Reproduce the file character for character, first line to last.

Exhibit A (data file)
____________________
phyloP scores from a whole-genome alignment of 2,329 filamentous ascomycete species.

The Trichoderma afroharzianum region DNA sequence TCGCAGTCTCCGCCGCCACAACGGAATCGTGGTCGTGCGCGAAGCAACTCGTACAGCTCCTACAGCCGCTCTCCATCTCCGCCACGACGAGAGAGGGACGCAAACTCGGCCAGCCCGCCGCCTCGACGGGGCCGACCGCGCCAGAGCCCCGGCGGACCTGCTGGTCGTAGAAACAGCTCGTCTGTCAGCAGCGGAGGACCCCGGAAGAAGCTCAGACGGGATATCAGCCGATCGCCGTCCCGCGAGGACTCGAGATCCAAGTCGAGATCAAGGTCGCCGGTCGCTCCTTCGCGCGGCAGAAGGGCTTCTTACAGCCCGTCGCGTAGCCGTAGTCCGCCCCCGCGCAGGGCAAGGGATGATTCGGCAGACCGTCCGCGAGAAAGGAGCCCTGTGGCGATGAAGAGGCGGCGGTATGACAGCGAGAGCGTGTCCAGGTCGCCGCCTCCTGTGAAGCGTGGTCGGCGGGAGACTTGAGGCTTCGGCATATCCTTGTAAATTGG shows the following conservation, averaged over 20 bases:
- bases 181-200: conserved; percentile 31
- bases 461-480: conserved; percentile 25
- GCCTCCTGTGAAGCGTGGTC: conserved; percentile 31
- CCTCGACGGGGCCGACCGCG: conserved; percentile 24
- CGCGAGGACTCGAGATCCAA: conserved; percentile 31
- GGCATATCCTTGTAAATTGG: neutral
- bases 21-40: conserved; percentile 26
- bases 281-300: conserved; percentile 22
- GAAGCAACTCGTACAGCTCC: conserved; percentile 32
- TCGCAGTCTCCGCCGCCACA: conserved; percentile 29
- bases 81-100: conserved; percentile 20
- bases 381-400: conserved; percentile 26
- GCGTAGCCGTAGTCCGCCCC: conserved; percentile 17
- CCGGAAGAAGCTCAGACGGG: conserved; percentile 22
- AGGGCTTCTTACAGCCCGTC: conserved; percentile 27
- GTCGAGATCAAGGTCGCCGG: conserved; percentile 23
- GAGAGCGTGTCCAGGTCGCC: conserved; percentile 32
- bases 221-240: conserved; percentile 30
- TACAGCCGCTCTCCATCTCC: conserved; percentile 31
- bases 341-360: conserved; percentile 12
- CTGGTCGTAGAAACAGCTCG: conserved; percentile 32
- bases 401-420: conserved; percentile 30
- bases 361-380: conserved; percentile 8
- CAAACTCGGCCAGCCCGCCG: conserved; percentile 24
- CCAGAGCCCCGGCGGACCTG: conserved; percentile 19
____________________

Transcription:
phyloP scores from a whole-genome alignment of 2,329 filamentous ascomycete species.

The Trichoderma afroharzianum region DNA sequence TCGCAGTCTCCGCCGCCACAACGGAATCGTGGTCGTGCGCGAAGCAACTCGTACAGCTCCTACAGCCGCTCTCCATCTCCGCCACGACGAGAGAGGGACGCAAACTCGGCCAGCCCGCCGCCTCGACGGGGCCGACCGCGCCAGAGCCCCGGCGGACCTGCTGGTCGTAGAAACAGCTCGTCTGTCAGCAGCGGAGGACCCCGGAAGAAGCTCAGACGGGATATCAGCCGATCGCCGTCCCGCGAGGACTCGAGATCCAAGTCGAGATCAAGGTCGCCGGTCGCTCCTTCGCGCGGCAGAAGGGCTTCTTACAGCCCGTCGCGTAGCCGTAGTCCGCCCCCGCGCAGGGCAAGGGATGATTCGGCAGACCGTCCGCGAGAAAGGAGCCCTGTGGCGATGAAGAGGCGGCGGTATGACAGCGAGAGCGTGTCCAGGTCGCCGCCTCCTGTGAAGCGTGGTCGGCGGGAGACTTGAGGCTTCGGCATATCCTTGTAAATTGG shows the following conservation, averaged over 20 bases:
- bases 181-200: conserved; percentile 31
- bases 461-480: conserved; percentile 25
- GCCTCCTGTGAAGCGTGGTC: conserved; percentile 31
- CCTCGACGGGGCCGACCGCG: conserved; percentile 24
- CGCGAGGACTCGAGATCCAA: conserved; percentile 31
- GGCATATCCTTGTAAATTGG: neutral
- bases 21-40: conserved; percentile 26
- bases 281-300: conserved; percentile 22
- GAAGCAACTCGTACAGCTCC: conserved; percentile 32
- TCGCAGTCTCCGCCGCCACA: conserved; percentile 29
- bases 81-100: conserved; percentile 20
- bases 381-400: conserved; percentile 26
- GCGTAGCCGTAGTCCGCCCC: conserved; percentile 17
- CCGGAAGAAGCTCAGACGGG: conserved; percentile 22
- AGGGCTTCTTACAGCCCGTC: conserved; percentile 27
- GTCGAGATCAAGGTCGCCGG: conserved; percentile 23
- GAGAGCGTGTCCAGGTCGCC: conserved; percentile 32
- bases 221-240: conserved; percentile 30
- TACAGCCGCTCTCCATCTCC: conserved; percentile 31
- bases 341-360: conserved; percentile 12
- CTGGTCGTAGAAACAGCTCG: conserved; percentile 32
- bases 401-420: conserved; percentile 30
- bases 361-380: conserved; percentile 8
- CAAACTCGGCCAGCCCGCCG: conserved; percentile 24
- CCAGAGCCCCGGCGGACCTG: conserved; percentile 19